Once taxes are collected, 40% of those revenues will go to Community Grants Reinvestment Fund to those communities most affected by past drug enforcement, 40% will go to fund education and 20% will go to fund drug treatment and public education. In an attempt to ensure equity, two years after the first retail sale of cannabis the Cannabis Control Board will conduct a review to study the market share in the industry and make licensing adjustments.

VI. Law Enforcement Can No Longer Use Smell As Justification For A Search.

In one of the most far reaching policies, the law now prohibits police officers from using the smell of marijuana to justify a search of suspects. The bill will also provide money to train police in drug recognition, with a robust state-led effort to develop technology for detecting marijuana-impaired driving. Driving while under the influence of marijuana will remain a misdemeanor.

VII. Exemptions for Medical Cannabis Corporations Are Extremely Advantageous.

A unique element of the bill is specific to the medical cannabis operators currently operating in the state. As the bill outlines, “most businesses will only be allowed to have one type of license to keep from market consolidation. However, this will not apply to the state’s few but influential (10) medical cannabis corporations, currently operating about 40 dispensaries statewide. The state’s medical cannabis operators will be able to enter the recreational market by paying a one-time fee.

These companies will be allowed to keep their operations vertically integrated, putting them at a great advantage in the New York market. However, the law limits the permits for large multi-state marijuana companies already operating medical dispensaries in New York to four additional stores, two of which must be in underserved communities – another nod to social equity.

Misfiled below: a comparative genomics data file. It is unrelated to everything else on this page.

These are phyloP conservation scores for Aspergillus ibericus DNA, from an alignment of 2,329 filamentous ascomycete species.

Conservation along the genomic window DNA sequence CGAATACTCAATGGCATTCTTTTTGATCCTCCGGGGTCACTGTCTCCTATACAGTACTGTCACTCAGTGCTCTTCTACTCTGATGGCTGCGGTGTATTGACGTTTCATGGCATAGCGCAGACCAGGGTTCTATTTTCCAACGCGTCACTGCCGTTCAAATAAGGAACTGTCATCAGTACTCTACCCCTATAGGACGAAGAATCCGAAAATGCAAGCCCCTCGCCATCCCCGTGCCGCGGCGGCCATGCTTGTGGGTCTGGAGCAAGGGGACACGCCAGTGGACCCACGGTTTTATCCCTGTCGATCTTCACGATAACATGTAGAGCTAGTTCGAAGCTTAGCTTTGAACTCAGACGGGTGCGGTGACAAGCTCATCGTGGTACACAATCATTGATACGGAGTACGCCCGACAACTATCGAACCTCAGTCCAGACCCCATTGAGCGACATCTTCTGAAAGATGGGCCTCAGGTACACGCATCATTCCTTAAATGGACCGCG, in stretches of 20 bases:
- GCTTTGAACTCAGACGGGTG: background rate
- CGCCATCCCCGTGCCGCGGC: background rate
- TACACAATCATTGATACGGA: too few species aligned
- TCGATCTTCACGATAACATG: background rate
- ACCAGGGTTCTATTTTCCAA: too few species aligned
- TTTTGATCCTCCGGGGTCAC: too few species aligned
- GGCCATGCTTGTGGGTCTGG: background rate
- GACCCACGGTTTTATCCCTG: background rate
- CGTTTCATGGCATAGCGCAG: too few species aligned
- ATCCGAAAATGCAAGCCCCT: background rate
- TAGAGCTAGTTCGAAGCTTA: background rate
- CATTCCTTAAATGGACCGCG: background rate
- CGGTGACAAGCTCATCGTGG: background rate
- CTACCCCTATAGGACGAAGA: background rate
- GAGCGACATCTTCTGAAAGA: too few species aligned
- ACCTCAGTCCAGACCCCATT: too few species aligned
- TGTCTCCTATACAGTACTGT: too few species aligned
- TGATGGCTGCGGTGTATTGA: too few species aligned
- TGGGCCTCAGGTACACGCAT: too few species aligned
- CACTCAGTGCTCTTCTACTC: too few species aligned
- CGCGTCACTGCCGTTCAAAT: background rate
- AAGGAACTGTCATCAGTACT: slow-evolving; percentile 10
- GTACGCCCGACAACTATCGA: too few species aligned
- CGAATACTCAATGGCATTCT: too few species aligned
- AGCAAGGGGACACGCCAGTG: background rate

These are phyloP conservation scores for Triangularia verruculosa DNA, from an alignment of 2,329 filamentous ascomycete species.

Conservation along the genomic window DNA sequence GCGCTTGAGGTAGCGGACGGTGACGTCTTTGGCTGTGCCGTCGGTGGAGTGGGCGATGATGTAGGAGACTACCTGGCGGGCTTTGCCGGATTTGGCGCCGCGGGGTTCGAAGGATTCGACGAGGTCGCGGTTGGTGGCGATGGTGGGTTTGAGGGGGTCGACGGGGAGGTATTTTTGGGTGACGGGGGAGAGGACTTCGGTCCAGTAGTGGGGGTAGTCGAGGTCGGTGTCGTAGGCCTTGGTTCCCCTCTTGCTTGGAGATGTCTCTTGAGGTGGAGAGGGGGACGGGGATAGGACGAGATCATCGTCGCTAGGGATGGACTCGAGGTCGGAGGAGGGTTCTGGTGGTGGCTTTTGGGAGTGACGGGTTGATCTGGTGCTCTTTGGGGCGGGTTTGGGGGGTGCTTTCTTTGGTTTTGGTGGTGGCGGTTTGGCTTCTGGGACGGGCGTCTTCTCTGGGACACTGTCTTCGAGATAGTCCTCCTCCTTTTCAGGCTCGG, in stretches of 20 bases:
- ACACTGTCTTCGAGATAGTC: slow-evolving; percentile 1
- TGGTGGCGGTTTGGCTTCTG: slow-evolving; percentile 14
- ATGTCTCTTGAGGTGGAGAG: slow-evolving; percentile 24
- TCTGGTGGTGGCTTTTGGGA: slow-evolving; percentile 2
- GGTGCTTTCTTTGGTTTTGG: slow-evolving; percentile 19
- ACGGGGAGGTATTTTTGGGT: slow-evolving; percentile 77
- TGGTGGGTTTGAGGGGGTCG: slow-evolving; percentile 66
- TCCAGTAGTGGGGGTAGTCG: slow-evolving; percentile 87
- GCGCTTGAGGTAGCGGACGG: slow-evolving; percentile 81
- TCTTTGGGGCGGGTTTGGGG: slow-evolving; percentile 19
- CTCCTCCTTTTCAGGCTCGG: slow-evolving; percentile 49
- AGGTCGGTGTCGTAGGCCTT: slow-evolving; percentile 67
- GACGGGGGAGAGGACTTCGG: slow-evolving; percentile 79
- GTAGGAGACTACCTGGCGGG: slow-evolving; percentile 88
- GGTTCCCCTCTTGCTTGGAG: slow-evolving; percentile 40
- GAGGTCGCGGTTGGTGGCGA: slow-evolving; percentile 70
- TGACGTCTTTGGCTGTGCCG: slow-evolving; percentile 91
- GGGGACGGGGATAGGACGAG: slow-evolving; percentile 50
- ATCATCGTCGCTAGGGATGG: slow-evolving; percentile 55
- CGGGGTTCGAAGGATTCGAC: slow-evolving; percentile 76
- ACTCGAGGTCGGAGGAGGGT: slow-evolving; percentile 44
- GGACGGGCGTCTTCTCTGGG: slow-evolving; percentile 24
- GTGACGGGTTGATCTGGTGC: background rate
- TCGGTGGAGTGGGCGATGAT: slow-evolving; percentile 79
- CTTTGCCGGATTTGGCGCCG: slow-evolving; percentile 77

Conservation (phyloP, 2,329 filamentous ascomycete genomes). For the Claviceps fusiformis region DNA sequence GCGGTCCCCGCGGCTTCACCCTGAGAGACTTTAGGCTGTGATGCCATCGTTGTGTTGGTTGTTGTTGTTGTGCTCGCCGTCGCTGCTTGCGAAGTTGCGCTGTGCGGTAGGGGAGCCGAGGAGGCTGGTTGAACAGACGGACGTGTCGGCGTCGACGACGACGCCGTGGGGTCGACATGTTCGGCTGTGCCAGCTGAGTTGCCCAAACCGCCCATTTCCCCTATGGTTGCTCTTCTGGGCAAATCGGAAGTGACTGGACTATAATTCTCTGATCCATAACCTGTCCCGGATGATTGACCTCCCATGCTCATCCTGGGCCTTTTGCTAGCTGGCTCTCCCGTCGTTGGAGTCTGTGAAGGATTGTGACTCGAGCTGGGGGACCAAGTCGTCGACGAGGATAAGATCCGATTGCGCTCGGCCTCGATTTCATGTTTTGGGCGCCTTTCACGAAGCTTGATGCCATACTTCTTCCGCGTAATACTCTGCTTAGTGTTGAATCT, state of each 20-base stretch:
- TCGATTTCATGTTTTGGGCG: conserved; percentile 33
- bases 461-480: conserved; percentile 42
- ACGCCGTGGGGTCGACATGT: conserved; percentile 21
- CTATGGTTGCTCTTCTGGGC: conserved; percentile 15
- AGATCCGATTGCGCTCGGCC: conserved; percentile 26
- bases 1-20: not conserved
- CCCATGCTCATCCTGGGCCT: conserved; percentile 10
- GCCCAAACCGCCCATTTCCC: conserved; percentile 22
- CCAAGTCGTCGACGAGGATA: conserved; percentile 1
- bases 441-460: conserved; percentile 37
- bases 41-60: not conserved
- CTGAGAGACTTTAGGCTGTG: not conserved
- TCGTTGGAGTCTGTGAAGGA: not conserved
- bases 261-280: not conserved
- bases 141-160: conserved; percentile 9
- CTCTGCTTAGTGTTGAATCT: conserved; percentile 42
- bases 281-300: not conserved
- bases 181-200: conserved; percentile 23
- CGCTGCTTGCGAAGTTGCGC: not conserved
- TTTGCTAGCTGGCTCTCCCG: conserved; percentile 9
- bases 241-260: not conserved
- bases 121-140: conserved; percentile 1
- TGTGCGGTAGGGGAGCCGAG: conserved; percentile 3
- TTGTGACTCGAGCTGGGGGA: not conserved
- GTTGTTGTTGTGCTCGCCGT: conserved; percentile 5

Disclaimer: This article has been prepared and published for informational purposes only and is not offered, nor should be construed, as legal advice.

1. New York Senate Bill S854A, Marihuana Regulation and Taxation Act,
2. Governor of New York, Governor Cuomo Signs Legislation Legalizing Adult-Use Cannabis, (Mar. 31, 2021),
3. Kate King, New York Marijuana Stores, Lounges Are at Least a Year Away, The Wall Street Journal, (Apr. 8, 2021),
4. Matt Stieb, Chas Danner, and Margaret Hartmann, Recreational Marijuana is Now Legal in New York, New York Magazine (Mar. 31, 2021),
5. Luis Ferre-Sadurni, New York Legalizes Recreational Marijuana, Tying Move to Racial Equity, The New York Times, (Mar. 31, 2021),
6. NORML, New York Laws and Penalties (last visited Apr. 9, 2021)